The review, prompted by a Monday Reuters news agency report, centers on the activities of the DEA’s Special Operations Division (SOD).

Citing undated training documents, the report states that federal agents have been directed in some cases to conceal sensitive information — triggering the start of inquiries — from disclosure to defense attorneys and, in some instances, prosecutors and judges.

“I would refer you to the Department of Justice on this,” Carney said. “And beyond that, I can tell that it’s my understanding … that the Department of Justice is looking at some of the issues raised in the story.”

The documents, according to the report, instruct agents on a technique known as “parallel construction,” which effectively shields the actual source of the information that leads investigators to potential criminal activity and possible suspects.

Jerry Cox, president of the National Association of Criminal Defense Lawyers, said the practice represents “perjury.”

“When you lie about something, you are giving a parallel story,” Cox said. “If you did it or I did it, we would be punished for perjury.”

“These latest reports are particularly troubling for accused persons who cannot vindicate fundamental constitutional rights without access to accurate and complete information,” Cox said. “This puts liberty at risk of being lost without due process of law, which is an affront to the Constitution.”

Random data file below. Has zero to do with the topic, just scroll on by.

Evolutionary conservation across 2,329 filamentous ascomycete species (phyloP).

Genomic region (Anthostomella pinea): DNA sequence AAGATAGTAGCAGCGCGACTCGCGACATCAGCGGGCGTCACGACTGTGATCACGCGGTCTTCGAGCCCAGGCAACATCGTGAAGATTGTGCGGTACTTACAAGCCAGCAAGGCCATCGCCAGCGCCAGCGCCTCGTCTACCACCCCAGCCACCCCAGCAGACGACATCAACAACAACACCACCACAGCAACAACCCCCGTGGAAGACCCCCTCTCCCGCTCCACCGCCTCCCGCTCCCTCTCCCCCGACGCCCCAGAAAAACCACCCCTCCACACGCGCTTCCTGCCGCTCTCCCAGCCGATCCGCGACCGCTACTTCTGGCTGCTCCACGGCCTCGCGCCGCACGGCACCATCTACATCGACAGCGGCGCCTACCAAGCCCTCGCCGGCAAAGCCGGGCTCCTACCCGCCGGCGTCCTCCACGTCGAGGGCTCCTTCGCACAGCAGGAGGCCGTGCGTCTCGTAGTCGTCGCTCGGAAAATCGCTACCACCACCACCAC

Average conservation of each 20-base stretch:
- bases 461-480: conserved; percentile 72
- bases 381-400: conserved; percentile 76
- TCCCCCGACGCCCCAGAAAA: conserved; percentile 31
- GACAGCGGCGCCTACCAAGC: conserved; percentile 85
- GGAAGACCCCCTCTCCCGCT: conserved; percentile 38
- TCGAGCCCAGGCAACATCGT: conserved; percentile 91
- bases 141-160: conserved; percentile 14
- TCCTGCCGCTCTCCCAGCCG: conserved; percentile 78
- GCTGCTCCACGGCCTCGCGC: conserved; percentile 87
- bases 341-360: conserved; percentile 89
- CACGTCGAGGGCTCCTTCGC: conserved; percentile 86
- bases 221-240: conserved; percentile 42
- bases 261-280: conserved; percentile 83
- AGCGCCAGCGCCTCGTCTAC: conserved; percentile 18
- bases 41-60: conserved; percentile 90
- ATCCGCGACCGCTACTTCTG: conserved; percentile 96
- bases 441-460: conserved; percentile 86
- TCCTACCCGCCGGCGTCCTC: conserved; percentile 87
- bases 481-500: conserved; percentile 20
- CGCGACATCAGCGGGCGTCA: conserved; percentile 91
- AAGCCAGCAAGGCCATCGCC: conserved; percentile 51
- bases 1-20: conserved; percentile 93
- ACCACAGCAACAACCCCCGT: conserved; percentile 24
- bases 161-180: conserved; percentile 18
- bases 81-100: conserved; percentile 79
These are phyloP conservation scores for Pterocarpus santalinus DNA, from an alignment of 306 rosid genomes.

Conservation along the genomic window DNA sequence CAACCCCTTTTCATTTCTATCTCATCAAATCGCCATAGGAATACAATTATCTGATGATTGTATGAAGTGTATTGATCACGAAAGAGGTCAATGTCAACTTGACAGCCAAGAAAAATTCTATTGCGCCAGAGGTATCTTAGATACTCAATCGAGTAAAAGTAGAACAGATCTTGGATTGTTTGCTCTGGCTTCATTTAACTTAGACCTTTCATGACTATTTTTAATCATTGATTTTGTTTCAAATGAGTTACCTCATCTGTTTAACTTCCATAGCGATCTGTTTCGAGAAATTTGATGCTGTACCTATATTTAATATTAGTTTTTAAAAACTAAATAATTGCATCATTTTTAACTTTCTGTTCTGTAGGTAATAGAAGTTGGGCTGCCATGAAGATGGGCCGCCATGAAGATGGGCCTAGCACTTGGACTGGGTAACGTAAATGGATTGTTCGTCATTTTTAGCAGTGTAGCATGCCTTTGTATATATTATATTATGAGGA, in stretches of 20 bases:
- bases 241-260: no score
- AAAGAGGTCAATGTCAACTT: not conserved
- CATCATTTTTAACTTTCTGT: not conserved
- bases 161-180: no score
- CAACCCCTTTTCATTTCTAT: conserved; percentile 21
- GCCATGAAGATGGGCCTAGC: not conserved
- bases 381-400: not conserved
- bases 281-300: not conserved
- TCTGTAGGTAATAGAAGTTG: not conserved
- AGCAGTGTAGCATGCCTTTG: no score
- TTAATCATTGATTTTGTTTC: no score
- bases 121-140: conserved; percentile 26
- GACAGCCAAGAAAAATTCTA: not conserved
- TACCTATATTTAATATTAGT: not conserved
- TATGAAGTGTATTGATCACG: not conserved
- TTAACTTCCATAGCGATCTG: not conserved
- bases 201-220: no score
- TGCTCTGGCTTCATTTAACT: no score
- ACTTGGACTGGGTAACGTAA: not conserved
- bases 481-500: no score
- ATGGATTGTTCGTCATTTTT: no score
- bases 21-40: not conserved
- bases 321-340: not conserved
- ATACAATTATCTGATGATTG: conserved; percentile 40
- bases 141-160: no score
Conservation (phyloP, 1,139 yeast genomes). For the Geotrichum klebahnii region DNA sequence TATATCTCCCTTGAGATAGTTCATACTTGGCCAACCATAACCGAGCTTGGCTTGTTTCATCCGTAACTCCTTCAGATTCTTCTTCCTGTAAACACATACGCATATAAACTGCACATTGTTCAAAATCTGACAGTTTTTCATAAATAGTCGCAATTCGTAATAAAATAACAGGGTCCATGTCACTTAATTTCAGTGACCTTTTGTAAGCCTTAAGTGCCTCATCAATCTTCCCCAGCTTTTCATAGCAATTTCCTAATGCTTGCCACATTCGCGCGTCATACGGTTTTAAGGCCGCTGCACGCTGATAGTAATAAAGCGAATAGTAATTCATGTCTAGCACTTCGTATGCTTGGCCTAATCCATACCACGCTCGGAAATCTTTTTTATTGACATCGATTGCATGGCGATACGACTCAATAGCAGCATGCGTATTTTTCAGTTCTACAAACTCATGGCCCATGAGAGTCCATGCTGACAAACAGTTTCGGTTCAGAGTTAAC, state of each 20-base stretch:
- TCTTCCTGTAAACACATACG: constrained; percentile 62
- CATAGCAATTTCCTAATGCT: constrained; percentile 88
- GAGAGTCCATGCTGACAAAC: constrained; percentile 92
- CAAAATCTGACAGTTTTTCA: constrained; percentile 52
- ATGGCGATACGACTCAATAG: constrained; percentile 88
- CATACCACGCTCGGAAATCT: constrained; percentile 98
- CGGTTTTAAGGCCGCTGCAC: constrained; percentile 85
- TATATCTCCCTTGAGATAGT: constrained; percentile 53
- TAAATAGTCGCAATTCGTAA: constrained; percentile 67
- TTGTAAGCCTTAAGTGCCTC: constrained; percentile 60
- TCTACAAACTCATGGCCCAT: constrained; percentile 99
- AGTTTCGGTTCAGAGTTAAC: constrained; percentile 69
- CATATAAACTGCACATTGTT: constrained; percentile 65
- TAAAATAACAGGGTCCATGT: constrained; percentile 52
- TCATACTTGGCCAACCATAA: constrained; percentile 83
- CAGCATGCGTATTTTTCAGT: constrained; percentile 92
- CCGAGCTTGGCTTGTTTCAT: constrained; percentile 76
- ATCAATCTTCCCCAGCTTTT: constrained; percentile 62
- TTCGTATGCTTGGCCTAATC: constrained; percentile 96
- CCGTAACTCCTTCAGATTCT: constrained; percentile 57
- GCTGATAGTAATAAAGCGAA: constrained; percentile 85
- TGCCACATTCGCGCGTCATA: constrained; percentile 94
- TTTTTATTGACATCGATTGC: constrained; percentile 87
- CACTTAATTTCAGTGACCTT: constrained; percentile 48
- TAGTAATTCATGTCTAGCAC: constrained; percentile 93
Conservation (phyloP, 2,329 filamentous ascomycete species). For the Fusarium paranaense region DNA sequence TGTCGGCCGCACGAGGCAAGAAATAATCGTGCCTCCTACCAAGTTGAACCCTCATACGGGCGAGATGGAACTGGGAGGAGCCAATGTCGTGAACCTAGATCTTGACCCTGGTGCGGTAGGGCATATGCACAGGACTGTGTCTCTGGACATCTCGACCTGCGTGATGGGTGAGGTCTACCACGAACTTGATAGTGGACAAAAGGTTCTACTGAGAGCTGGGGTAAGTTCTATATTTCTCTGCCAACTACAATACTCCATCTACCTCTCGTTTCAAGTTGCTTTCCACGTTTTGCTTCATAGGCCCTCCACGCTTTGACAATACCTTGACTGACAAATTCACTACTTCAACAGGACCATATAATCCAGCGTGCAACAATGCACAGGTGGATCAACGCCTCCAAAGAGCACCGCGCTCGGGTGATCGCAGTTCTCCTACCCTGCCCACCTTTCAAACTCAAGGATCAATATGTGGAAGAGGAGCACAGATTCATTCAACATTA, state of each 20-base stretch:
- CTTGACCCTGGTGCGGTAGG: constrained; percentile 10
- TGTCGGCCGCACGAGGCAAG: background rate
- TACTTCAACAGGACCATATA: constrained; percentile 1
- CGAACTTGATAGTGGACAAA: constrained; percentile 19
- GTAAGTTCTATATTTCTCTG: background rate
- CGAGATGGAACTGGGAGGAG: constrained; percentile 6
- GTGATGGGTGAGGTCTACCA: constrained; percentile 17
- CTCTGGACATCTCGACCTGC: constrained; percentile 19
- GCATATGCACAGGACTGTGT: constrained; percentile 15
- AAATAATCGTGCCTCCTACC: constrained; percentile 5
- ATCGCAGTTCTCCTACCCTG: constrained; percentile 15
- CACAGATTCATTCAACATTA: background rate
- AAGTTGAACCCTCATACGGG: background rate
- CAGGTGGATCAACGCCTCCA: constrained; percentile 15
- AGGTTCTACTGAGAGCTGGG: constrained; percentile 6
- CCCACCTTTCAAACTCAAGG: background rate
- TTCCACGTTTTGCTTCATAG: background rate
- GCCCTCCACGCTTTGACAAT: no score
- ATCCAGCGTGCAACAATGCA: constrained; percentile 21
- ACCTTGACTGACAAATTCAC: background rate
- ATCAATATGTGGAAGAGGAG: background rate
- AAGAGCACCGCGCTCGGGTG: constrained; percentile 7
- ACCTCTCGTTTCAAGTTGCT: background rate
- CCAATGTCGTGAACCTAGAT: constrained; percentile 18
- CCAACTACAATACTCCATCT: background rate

The SOD, according to a 2007 report by the Justice Department’s inspector general, is “integral in the coordination of major DEA cases” and was initially created to target major drug cartels.

“The SOD is a repository for phone numbers used or called by persons who are part of a DEA investigation,” the inspector general’s report stated. “The SOD uses a database to collect these phone numbers and can connect cases with hits on the same phone numbers. This allows the DEA to link cases investigated by different offices across the country and throughout the world.”

“According to DEA foreign and domestic personnel whom we interviewed, the SOD’s activities are critical to the DEA attacking the command and control structures of major drug trafficking organizations,” the inspector general’s report stated.

A DEA official defended the techniques Monday, saying “They have gone on for many years and have been briefed, approved, endorsed and supported across the government.”